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Starting Your Research Series

Research Question Criteria

To Do: Watch this video (3:28) for an introduction to what makes a good research question.



Sheridan Library, University of Cincinnati Libraries 3:28

Let’s review key criteria from the video. Then you will apply these criteria to sample research questions to determine whether they are strong or weak research questions.

#1 Create a research question that is not easily answered or over-simplified. It has substance, requiring explanation and analysis. You don’t want it answered with a simple yes or no.

The question, “Should Americans avoid eating fast food daily?” feels like it lacks substance or true debate. If you asked your peers this question, most would likely respond with “Yes, eating fast food every day isn’t good for anyone!”

The question, “What do North American airline companies currently charge for baggage in domestic flights?” also seems weak.  Though it will require you to search for information to answer it, your response will not require any deep analysis.

#2 Create a research question that poses a genuine question and aims for neutrality.  Avoid using loaded language or suggesting a pre-determined answer.

In this question, How can massively multiplayer online games (MMOGs) be banned to avoid future violence?, the questioner seems to suggest that MMOGs are causing violence. However, this may be up for debate.

This second question seems more neutral. What warnings, if any, should massively multiplayer online games (MMOGs) have for users under the age of 13?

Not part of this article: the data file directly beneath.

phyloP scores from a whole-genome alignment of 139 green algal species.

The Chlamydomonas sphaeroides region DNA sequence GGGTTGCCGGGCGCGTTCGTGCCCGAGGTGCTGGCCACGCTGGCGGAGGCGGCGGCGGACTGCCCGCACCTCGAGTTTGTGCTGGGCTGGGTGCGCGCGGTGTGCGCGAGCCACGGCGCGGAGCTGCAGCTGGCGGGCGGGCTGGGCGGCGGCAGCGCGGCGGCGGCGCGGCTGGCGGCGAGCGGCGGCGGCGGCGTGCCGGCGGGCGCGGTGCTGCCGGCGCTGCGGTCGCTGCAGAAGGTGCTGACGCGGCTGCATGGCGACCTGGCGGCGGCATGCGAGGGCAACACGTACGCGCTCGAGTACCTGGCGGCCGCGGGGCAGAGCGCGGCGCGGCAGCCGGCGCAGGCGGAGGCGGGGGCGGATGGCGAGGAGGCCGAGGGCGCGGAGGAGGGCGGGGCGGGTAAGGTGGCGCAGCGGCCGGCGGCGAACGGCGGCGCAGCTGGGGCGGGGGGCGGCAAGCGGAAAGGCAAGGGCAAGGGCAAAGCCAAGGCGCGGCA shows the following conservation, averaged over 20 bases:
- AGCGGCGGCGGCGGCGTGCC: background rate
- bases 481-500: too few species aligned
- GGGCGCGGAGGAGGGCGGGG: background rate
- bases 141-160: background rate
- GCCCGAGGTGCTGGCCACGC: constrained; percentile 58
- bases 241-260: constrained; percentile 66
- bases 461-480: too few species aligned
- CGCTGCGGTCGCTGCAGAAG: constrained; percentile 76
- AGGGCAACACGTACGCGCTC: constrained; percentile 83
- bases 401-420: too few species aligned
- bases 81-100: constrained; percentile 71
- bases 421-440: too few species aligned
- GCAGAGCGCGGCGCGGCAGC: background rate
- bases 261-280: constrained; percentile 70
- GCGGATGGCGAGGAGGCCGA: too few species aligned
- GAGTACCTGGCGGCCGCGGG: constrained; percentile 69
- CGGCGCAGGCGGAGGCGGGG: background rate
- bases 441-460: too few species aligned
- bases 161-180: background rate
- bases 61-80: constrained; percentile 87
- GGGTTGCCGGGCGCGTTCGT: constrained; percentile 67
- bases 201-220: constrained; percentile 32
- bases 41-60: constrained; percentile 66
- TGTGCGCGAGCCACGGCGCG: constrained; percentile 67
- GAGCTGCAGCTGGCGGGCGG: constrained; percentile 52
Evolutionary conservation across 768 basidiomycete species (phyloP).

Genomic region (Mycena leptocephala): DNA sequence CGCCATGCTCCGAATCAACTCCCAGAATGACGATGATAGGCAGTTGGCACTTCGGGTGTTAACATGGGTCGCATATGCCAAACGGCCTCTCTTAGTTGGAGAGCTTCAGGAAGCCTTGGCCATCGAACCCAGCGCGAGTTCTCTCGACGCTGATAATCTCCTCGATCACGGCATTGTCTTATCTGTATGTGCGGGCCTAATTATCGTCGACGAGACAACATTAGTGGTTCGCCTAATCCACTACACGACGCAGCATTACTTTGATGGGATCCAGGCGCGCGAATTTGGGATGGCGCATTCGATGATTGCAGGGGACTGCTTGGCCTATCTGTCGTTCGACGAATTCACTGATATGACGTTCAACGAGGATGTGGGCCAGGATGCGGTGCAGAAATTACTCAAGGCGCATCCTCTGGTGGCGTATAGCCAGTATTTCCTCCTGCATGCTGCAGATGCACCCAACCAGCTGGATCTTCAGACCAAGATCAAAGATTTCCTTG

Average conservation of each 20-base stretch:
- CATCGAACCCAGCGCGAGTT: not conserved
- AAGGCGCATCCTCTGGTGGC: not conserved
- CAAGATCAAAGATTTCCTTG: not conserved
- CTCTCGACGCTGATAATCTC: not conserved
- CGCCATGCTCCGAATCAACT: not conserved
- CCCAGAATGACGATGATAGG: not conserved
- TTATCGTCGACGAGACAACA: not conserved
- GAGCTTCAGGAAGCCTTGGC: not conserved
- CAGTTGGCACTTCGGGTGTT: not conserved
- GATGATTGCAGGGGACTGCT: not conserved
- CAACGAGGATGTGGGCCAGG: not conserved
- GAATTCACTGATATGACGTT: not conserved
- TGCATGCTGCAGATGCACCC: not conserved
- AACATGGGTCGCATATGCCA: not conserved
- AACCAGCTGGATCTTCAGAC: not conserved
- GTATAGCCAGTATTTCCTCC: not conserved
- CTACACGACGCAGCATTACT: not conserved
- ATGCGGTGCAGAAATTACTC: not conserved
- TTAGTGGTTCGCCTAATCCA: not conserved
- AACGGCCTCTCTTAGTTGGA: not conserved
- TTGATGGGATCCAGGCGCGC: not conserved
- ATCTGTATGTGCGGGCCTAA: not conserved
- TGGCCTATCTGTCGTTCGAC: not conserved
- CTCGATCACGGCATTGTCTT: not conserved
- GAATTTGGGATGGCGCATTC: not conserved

#3 Create a research question that can be answered with reliable and credible evidence. Make sure it is re-searchable!

If you are interested in, “How has the paparazzi impacted the mental health of California’s elite?”, you would have to also ask yourself if there is sufficient, reliable and credible evidence to answer this question. 

#4 Create a research question that is manageable, with appropriate scope for your paper or project. You want a question that is not too narrow, nor too broad; you don't want to be overwhelmed with too much information or left with too little information.

For instance, “How might the United States government address the nation’s food insecurity?” is a HUGE question while “How might non-profits address the food insecurity of men aged 50 and older in Merced?“ is extremely narrow.  

#5 Lastly, create a research question that is interesting to you and relevant to others. Your question should be important and meaningful to someone other than just you!

“Why does my family love quinoa so much?” might be an interesting question to you, but is it meaningful to anyone else??? 

However, “How has the popularity of quinoa impacted the food security of those in Bolivia and Peru?” could interest you AND have relevance to others too.

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